Sometimes a high price tag, a label, or an ingredient can lead us to believe that we're purchasing a high-quality item. But what happens if the attribute that attracted us to the product is false or meaningless? A new study in the Journal of Consumer Research examines consumer responses to "biasing cues," features that consumers assume are related to the quality of the item.
"Often consumers' beliefs about the relationship between an attribute and product quality are correct," write authors Wouter Vanhouche (University of Central Florida, Orlando) and Stijn van Osselaer (Rotterdam School of Management, Erasmus University). "For example, higher-priced products are often better quality products. However, in many other cases, those beliefs are incorrect. For example, many low-priced products are actually quite good and many high-priced products are actually quite bad. Some attributes are even just irrelevant to product quality or are completely meaningless. For example, putting silk in shampoo does not do anything for hair but consumers may nevertheless expect it to."
Past research has demonstrated that biasing cues can successfully deceive consumers into buying items. But the authors wanted to find out if the same consumers would be deceived a second time. Using laboratory experiments involving orange juice, polo shirts, and paper towels, the authors found that biased quality expectations did not carry over to a second purchase. In fact, participants learned from those initial judgment mistakes.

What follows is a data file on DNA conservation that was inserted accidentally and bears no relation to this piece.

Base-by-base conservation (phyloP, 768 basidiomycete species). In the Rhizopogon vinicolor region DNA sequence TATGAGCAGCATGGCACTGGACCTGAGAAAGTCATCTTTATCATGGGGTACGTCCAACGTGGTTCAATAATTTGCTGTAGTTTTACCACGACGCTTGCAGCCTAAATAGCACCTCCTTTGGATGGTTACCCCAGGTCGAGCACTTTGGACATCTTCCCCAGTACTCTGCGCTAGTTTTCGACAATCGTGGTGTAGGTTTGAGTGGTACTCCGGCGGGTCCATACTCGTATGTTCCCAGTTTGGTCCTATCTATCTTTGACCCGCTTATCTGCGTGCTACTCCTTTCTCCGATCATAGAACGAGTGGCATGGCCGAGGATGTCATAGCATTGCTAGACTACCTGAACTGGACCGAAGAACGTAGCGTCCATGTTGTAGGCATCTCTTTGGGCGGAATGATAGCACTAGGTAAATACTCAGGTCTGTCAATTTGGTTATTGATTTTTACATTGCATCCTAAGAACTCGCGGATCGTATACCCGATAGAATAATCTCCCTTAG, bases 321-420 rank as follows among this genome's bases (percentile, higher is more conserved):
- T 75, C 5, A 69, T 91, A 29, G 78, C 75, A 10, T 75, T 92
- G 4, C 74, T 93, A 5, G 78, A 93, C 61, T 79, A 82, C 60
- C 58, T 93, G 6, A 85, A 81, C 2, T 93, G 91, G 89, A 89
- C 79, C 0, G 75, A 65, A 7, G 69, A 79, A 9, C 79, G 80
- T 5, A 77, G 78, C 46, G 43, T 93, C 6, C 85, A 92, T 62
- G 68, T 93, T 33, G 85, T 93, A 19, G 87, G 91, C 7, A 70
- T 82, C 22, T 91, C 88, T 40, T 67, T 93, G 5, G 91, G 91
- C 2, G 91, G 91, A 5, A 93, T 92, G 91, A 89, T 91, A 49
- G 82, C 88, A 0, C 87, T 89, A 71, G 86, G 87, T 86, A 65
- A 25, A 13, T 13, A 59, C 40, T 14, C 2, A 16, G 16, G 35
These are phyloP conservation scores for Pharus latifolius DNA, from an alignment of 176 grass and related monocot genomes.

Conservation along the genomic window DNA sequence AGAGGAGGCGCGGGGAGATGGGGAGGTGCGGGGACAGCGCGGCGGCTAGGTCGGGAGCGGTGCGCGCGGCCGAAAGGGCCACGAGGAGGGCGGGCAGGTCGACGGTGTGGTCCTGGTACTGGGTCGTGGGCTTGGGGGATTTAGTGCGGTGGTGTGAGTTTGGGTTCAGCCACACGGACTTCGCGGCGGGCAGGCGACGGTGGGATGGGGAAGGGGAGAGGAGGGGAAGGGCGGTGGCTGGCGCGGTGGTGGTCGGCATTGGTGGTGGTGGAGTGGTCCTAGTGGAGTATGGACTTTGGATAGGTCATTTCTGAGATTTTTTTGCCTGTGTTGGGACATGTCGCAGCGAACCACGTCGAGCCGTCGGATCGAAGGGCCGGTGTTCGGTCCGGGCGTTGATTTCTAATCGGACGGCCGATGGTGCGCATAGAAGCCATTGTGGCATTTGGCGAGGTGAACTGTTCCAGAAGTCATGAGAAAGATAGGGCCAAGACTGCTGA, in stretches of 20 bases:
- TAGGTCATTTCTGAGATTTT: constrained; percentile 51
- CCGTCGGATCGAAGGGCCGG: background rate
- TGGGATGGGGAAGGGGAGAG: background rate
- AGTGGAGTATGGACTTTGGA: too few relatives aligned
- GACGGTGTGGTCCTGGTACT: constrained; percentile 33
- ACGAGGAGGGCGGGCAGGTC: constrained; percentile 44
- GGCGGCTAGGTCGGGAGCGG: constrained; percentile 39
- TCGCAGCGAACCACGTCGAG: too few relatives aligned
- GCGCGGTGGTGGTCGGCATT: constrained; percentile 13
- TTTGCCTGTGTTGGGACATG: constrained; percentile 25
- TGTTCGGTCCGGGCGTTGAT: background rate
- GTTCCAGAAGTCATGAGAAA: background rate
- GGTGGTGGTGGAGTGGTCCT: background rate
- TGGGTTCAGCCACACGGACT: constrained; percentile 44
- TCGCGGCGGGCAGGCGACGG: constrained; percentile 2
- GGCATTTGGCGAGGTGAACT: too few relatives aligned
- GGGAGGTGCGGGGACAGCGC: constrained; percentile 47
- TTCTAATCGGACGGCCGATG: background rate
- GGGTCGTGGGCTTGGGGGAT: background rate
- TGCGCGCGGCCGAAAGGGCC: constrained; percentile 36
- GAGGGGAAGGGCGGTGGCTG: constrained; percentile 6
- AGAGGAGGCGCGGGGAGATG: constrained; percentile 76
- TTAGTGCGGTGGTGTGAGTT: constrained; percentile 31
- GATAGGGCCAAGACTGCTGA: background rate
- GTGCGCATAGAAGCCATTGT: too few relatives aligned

"We found that consumers' quality judgments were actually made more accurate by the presence of such attributes," write the authors. "The presence of a high price on a low-quality orange juice or a Florida (vs. New Jersey) bottling location on a low-quality juice did not make the consumers more positive about the product one week after trying the product, but helped them to remember that the high-priced or the Florida-bottled juice was bad," the authors explain.
The message to marketers is that consumers are not so easily duped. "Marketers should think twice about trying to mislead consumers by putting high prices on low-quality products or by touting attributes that seem to signal quality but in reality are meaningless," write the authors. "Marketers using such attributes may succeed at getting consumers to try their products, but the misleading actions are likely to backfire at the time of repeat purchase."
More information: Wouter Vanhouche and Stijn van Osselaer. "The Accuracy Enhancing Effect of Biasing Cues." Journal of Consumer Research: August 2009.
Source: University of Chicago